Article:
On Human Trafficking

A few weeks ago, I completed a 14-day online introduction to various aspects of human trafficking/slavery as it exists in our country and world today. Prior to completing these days of awareness, I thought of human trafficking as women and children forced into sex work. It actually involves a much wider range of forced labor including factory, domestic, and agricultural work. Most of this labor is performed under unsafe and degrading circumstances.

For me the 14 days were a valuable source of both information and of steps to take to bring this horrible practice to an end. I invite you to go to www.freedom united.org to access their reporting and to take action.

One aspect of agricultural slavery that stands out for me is the production of chocolate. The initial production and preliminary processing of cacao beans is work performed by 2 .3 million enslaved children in Ghana, Côte d’Ivoire, and other countries in West Africa. Most of the major chocolate manufacturers use supply chains that tap into the use of child slave labor. For more information on this topic go to www.slavefreechocolate.org.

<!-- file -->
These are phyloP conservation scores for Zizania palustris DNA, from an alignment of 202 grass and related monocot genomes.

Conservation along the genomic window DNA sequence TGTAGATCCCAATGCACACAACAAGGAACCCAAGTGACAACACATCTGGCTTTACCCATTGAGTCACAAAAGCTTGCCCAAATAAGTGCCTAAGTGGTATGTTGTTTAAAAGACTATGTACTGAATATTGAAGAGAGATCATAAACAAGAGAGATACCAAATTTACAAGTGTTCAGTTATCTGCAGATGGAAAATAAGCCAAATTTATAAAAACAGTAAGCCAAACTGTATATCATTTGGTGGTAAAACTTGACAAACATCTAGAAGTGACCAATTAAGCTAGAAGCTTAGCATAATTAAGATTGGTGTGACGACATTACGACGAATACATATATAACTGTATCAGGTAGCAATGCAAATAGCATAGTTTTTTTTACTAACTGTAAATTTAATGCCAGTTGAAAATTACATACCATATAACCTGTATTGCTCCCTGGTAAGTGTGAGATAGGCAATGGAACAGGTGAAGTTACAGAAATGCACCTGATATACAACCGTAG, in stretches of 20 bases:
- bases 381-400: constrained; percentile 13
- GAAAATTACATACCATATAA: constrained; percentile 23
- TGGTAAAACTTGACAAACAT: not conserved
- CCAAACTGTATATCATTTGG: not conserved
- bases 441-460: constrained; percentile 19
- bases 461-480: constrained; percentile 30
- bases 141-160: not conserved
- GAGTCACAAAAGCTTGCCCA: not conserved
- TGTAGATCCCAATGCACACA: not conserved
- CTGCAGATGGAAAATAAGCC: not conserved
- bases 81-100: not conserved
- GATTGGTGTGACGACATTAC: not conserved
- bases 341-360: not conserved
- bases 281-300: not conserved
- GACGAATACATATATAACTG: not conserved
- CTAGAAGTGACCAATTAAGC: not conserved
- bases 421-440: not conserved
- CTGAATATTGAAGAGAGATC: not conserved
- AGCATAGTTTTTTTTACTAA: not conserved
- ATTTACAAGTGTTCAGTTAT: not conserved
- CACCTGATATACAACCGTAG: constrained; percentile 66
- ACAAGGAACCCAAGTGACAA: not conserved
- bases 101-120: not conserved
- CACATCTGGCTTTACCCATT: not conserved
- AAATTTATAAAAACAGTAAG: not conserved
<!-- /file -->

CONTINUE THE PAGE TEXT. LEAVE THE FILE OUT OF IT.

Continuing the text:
Before you think that human trafficking is less of a problem here in Baltimore, think again. There are parents who sell their children’s bodies to support their own drug habits. If you as a child live such a brutalized life is it any wonder that school would become unimportant or that fear and anger are constant companions?

Being an abolitionist brings thoughts of struggles in the 1800’s in the United States but being an abolitionist is still within the realm of possibility here in the 21st century. You can talk with your friends; write letters to lawmakers and corporations; donate time or money to a human trafficking non-profit group; avoid products made with slave labor; or whatever action comes from your heart.

Slavery 2018

Evil greediness
Covets money and power
Enslaves so many

Human beings bought,
Sold without regard for their
Unique thoughts, feelings

Fearful suffering
Each individual’s pain
A hell of despair

Let us bring relief
Work for freedom of body,
Mind, soul. Yes! You, me.

Barbara Bowles

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